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Perhaps the title of my question is not fine (let me know).

I try to finish a document about the best practices when programming with TikZ. I remark in several answers that a lot of users like to use long path where nodes are created, edges are drawn (with edge- etc. The four next pictures shows the result that I want, then some mistakes with bad practices. If a rule could be given, what would it be? If you know of other ways to get the same kind of results, you can let me know.

Good results

enter image description here

If we look at the pgfmanual, specially the tutorial, a lot of codes look likes 1 but sometimes T. Tantau uses 3

Bad results

enter image description here

Code for the first example :

\documentclass[11pt]{scrartcl}   
\usepackage{tikz,tkzexample,fullpage} % tkzexample from TL2011
\usetikzlibrary{arrows}

\colorlet{graphicbackground}{blue!10}
\colorlet{codebackground}{red!10}

\begin{document}
\parindent=0pt
\thispagestyle{empty}

\begin{enumerate}
\item  
\begin{tkzexample}[width=3cm]
\begin{tikzpicture} [every node/.style={blue,draw,circle}]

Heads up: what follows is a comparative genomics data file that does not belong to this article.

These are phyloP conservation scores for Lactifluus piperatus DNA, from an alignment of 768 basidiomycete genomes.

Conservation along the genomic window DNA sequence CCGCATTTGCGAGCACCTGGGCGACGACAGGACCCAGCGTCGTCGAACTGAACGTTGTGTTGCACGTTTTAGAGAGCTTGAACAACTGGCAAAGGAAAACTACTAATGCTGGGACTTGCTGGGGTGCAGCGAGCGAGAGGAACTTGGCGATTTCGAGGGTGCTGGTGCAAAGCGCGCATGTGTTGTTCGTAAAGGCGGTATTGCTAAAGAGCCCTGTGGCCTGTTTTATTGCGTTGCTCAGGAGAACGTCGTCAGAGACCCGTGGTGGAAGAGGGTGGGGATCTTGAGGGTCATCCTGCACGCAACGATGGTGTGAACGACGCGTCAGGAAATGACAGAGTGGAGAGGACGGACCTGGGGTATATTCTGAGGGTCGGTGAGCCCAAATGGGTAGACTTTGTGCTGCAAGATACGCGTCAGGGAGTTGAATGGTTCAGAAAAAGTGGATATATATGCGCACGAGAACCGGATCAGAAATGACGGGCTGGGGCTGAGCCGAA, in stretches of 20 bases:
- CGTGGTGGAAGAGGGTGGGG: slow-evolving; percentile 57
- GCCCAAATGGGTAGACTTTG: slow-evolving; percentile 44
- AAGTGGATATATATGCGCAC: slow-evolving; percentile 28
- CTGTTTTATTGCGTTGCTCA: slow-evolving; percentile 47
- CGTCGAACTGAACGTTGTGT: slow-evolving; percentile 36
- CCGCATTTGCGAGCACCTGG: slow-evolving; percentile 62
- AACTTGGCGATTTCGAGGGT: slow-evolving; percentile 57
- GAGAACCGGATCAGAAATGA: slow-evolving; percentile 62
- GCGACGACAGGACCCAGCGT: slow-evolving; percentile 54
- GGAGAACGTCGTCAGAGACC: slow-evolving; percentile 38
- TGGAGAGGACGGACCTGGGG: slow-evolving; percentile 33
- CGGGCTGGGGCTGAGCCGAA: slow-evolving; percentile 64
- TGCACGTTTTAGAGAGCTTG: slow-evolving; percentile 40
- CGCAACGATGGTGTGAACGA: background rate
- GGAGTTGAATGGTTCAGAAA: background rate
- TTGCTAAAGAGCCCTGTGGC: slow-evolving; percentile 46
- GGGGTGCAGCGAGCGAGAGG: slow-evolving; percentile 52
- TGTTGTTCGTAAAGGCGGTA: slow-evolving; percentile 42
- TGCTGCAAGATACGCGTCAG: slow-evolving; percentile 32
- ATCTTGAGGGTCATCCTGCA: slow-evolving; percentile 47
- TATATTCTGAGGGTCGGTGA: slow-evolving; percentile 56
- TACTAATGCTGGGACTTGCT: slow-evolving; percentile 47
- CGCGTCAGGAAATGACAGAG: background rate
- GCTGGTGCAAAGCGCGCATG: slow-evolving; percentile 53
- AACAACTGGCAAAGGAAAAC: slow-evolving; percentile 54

\node(a){a};
\node(b) at (2,1){b} ; 
\draw[red,->] (a)  to[out=90,in=180] (b);
\end{tikzpicture} 
\end{tkzexample}   
\end{document}
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1 Answer

up vote 3 down vote accepted

I guess it's generally good practice to code as you would draw it by hand, which of course depends on context. What surely is wrong is cramming everything in as few semicolons as possible. Concerning your example pictures,

  1. Seems fine, one by one
  2. assigns [red,->] to the nodes (code-wise), but is actually a style for the edge, which is misleading.
  3. is weird in the sense that it divides the three operations (2 nodes, arrow) into pretty random units.
  4. is fine too, it draws the whole unit as one. (For larger graphs this may become a bit hard to read though, see "semicolons are free to write" above.) The best thing would be a healthy mix of 1. and 4., grouping subunits together.
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